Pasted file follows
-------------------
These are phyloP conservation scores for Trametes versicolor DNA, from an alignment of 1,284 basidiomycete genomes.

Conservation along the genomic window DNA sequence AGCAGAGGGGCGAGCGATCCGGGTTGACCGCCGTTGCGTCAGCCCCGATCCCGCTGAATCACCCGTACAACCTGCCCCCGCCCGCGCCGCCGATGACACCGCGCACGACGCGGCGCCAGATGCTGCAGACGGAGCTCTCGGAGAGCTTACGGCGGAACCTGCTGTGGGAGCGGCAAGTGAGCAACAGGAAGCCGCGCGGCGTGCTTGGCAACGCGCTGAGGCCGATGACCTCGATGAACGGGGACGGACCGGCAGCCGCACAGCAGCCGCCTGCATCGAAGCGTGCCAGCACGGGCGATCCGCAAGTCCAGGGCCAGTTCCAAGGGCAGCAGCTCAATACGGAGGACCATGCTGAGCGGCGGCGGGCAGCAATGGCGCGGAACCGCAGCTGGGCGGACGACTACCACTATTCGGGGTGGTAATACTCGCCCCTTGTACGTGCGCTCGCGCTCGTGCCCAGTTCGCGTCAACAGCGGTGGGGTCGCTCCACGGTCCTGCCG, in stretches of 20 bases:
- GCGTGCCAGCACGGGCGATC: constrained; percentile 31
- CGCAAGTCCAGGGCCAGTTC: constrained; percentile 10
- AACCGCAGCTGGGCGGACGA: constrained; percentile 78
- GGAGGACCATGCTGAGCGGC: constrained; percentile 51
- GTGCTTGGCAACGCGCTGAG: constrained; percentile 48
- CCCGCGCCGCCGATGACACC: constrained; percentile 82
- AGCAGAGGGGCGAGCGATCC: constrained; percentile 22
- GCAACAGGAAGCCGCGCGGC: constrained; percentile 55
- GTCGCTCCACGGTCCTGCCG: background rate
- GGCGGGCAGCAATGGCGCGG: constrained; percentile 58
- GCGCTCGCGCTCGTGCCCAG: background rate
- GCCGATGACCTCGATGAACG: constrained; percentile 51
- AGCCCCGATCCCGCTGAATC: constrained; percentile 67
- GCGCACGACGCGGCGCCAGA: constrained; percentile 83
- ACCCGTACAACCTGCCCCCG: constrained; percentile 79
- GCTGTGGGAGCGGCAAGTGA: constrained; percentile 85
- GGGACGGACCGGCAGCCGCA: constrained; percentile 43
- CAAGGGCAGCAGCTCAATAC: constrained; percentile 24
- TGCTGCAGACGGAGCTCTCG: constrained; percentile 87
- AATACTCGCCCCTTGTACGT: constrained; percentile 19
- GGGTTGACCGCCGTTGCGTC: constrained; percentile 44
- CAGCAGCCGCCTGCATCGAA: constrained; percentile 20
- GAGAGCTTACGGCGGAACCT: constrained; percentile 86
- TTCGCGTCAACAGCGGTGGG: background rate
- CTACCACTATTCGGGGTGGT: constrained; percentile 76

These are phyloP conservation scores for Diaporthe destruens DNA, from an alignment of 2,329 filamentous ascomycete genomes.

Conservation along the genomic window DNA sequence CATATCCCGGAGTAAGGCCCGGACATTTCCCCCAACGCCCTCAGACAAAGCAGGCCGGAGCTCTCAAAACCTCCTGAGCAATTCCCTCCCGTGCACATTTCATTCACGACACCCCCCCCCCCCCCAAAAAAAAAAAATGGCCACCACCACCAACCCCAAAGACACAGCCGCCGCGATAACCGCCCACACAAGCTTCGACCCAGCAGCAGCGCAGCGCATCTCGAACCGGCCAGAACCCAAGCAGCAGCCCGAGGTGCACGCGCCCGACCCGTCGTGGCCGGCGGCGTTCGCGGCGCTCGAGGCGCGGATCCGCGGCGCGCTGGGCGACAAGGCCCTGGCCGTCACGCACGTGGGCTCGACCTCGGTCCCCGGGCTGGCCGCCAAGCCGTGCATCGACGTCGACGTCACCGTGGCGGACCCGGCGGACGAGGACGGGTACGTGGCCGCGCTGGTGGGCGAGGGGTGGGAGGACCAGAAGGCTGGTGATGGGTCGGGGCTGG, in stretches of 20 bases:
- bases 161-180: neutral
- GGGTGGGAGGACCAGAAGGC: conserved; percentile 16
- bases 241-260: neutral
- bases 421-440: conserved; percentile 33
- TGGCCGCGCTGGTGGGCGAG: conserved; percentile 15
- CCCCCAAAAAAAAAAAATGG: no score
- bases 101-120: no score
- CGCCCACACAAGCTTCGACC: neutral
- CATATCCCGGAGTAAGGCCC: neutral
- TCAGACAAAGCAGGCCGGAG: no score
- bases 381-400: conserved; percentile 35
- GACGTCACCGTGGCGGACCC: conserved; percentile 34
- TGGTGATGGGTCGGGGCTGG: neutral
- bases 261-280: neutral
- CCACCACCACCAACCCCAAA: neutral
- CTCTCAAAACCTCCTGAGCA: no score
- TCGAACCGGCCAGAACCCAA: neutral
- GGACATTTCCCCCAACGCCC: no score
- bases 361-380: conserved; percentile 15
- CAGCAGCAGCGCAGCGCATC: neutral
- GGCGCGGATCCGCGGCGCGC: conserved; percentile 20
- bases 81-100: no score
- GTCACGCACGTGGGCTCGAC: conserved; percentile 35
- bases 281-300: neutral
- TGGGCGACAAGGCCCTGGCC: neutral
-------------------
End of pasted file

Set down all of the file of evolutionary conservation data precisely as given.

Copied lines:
These are phyloP conservation scores for Trametes versicolor DNA, from an alignment of 1,284 basidiomycete genomes.

Conservation along the genomic window DNA sequence AGCAGAGGGGCGAGCGATCCGGGTTGACCGCCGTTGCGTCAGCCCCGATCCCGCTGAATCACCCGTACAACCTGCCCCCGCCCGCGCCGCCGATGACACCGCGCACGACGCGGCGCCAGATGCTGCAGACGGAGCTCTCGGAGAGCTTACGGCGGAACCTGCTGTGGGAGCGGCAAGTGAGCAACAGGAAGCCGCGCGGCGTGCTTGGCAACGCGCTGAGGCCGATGACCTCGATGAACGGGGACGGACCGGCAGCCGCACAGCAGCCGCCTGCATCGAAGCGTGCCAGCACGGGCGATCCGCAAGTCCAGGGCCAGTTCCAAGGGCAGCAGCTCAATACGGAGGACCATGCTGAGCGGCGGCGGGCAGCAATGGCGCGGAACCGCAGCTGGGCGGACGACTACCACTATTCGGGGTGGTAATACTCGCCCCTTGTACGTGCGCTCGCGCTCGTGCCCAGTTCGCGTCAACAGCGGTGGGGTCGCTCCACGGTCCTGCCG, in stretches of 20 bases:
- GCGTGCCAGCACGGGCGATC: constrained; percentile 31
- CGCAAGTCCAGGGCCAGTTC: constrained; percentile 10
- AACCGCAGCTGGGCGGACGA: constrained; percentile 78
- GGAGGACCATGCTGAGCGGC: constrained; percentile 51
- GTGCTTGGCAACGCGCTGAG: constrained; percentile 48
- CCCGCGCCGCCGATGACACC: constrained; percentile 82
- AGCAGAGGGGCGAGCGATCC: constrained; percentile 22
- GCAACAGGAAGCCGCGCGGC: constrained; percentile 55
- GTCGCTCCACGGTCCTGCCG: background rate
- GGCGGGCAGCAATGGCGCGG: constrained; percentile 58
- GCGCTCGCGCTCGTGCCCAG: background rate
- GCCGATGACCTCGATGAACG: constrained; percentile 51
- AGCCCCGATCCCGCTGAATC: constrained; percentile 67
- GCGCACGACGCGGCGCCAGA: constrained; percentile 83
- ACCCGTACAACCTGCCCCCG: constrained; percentile 79
- GCTGTGGGAGCGGCAAGTGA: constrained; percentile 85
- GGGACGGACCGGCAGCCGCA: constrained; percentile 43
- CAAGGGCAGCAGCTCAATAC: constrained; percentile 24
- TGCTGCAGACGGAGCTCTCG: constrained; percentile 87
- AATACTCGCCCCTTGTACGT: constrained; percentile 19
- GGGTTGACCGCCGTTGCGTC: constrained; percentile 44
- CAGCAGCCGCCTGCATCGAA: constrained; percentile 20
- GAGAGCTTACGGCGGAACCT: constrained; percentile 86
- TTCGCGTCAACAGCGGTGGG: background rate
- CTACCACTATTCGGGGTGGT: constrained; percentile 76

These are phyloP conservation scores for Diaporthe destruens DNA, from an alignment of 2,329 filamentous ascomycete genomes.

Conservation along the genomic window DNA sequence CATATCCCGGAGTAAGGCCCGGACATTTCCCCCAACGCCCTCAGACAAAGCAGGCCGGAGCTCTCAAAACCTCCTGAGCAATTCCCTCCCGTGCACATTTCATTCACGACACCCCCCCCCCCCCCAAAAAAAAAAAATGGCCACCACCACCAACCCCAAAGACACAGCCGCCGCGATAACCGCCCACACAAGCTTCGACCCAGCAGCAGCGCAGCGCATCTCGAACCGGCCAGAACCCAAGCAGCAGCCCGAGGTGCACGCGCCCGACCCGTCGTGGCCGGCGGCGTTCGCGGCGCTCGAGGCGCGGATCCGCGGCGCGCTGGGCGACAAGGCCCTGGCCGTCACGCACGTGGGCTCGACCTCGGTCCCCGGGCTGGCCGCCAAGCCGTGCATCGACGTCGACGTCACCGTGGCGGACCCGGCGGACGAGGACGGGTACGTGGCCGCGCTGGTGGGCGAGGGGTGGGAGGACCAGAAGGCTGGTGATGGGTCGGGGCTGG, in stretches of 20 bases:
- bases 161-180: neutral
- GGGTGGGAGGACCAGAAGGC: conserved; percentile 16
- bases 241-260: neutral
- bases 421-440: conserved; percentile 33
- TGGCCGCGCTGGTGGGCGAG: conserved; percentile 15
- CCCCCAAAAAAAAAAAATGG: no score
- bases 101-120: no score
- CGCCCACACAAGCTTCGACC: neutral
- CATATCCCGGAGTAAGGCCC: neutral
- TCAGACAAAGCAGGCCGGAG: no score
- bases 381-400: conserved; percentile 35
- GACGTCACCGTGGCGGACCC: conserved; percentile 34
- TGGTGATGGGTCGGGGCTGG: neutral
- bases 261-280: neutral
- CCACCACCACCAACCCCAAA: neutral
- CTCTCAAAACCTCCTGAGCA: no score
- TCGAACCGGCCAGAACCCAA: neutral
- GGACATTTCCCCCAACGCCC: no score
- bases 361-380: conserved; percentile 15
- CAGCAGCAGCGCAGCGCATC: neutral
- GGCGCGGATCCGCGGCGCGC: conserved; percentile 20
- bases 81-100: no score
- GTCACGCACGTGGGCTCGAC: conserved; percentile 35
- bases 281-300: neutral
- TGGGCGACAAGGCCCTGGCC: neutral